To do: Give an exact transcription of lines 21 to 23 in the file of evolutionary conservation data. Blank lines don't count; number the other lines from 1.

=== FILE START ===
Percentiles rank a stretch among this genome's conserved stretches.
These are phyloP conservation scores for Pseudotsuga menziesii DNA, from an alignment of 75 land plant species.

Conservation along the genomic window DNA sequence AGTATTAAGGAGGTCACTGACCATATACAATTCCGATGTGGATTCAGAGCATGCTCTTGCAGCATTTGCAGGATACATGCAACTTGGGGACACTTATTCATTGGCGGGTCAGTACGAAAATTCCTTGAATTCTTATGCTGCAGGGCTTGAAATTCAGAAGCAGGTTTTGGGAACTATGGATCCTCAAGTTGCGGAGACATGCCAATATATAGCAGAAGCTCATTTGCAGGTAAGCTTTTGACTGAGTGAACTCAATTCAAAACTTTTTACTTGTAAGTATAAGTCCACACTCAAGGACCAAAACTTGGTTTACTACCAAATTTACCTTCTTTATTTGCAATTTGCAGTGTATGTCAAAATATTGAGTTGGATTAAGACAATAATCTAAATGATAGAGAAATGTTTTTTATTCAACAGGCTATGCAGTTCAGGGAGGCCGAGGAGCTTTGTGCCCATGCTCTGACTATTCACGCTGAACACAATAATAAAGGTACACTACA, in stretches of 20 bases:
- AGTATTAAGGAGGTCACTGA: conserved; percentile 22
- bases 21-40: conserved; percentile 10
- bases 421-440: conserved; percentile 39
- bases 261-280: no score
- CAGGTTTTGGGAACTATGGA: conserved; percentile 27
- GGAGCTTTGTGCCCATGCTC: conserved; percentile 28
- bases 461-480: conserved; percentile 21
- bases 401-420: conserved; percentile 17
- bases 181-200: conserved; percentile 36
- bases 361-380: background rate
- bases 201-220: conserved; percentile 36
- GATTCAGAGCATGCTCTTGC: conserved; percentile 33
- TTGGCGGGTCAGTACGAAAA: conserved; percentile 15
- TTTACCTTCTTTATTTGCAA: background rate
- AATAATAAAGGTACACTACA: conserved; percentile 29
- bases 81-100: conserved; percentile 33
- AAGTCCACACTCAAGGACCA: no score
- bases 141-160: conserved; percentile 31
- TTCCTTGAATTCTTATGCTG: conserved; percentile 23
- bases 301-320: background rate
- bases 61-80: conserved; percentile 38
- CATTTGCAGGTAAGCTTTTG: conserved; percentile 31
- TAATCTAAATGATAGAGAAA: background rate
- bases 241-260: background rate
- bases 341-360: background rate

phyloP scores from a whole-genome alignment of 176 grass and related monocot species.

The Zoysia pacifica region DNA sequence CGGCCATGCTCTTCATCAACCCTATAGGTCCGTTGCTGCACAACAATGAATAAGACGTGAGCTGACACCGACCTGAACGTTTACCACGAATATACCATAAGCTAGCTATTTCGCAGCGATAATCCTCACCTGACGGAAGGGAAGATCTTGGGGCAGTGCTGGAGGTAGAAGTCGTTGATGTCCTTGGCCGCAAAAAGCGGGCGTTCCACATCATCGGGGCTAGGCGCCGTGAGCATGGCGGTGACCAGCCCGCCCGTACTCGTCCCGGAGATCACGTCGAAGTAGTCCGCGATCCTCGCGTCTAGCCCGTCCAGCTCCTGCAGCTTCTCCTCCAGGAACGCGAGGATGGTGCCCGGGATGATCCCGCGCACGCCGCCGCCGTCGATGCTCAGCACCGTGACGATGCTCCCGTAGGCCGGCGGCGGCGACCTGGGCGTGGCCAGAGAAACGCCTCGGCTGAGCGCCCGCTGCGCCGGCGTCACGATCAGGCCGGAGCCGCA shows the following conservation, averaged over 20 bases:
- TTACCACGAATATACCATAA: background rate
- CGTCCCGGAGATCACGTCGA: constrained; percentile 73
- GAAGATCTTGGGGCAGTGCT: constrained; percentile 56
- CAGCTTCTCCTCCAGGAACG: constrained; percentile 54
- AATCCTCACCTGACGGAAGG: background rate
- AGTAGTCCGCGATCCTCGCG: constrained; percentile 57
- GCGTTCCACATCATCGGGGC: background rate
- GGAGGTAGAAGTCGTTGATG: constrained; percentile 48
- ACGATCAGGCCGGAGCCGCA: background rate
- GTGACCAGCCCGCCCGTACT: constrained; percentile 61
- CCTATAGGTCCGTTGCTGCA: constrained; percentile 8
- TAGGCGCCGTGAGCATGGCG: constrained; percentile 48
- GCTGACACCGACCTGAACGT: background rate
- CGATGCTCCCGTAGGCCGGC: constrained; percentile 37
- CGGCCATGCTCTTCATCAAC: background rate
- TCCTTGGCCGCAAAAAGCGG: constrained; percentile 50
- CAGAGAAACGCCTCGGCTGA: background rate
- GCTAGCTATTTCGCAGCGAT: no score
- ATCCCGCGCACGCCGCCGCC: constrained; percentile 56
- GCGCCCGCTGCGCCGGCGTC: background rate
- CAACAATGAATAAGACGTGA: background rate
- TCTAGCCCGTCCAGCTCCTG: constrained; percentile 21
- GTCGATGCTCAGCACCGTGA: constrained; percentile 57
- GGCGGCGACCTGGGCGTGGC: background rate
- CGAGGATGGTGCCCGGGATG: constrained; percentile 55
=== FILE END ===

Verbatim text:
- bases 141-160: conserved; percentile 31
- TTCCTTGAATTCTTATGCTG: conserved; percentile 23
- bases 301-320: background rate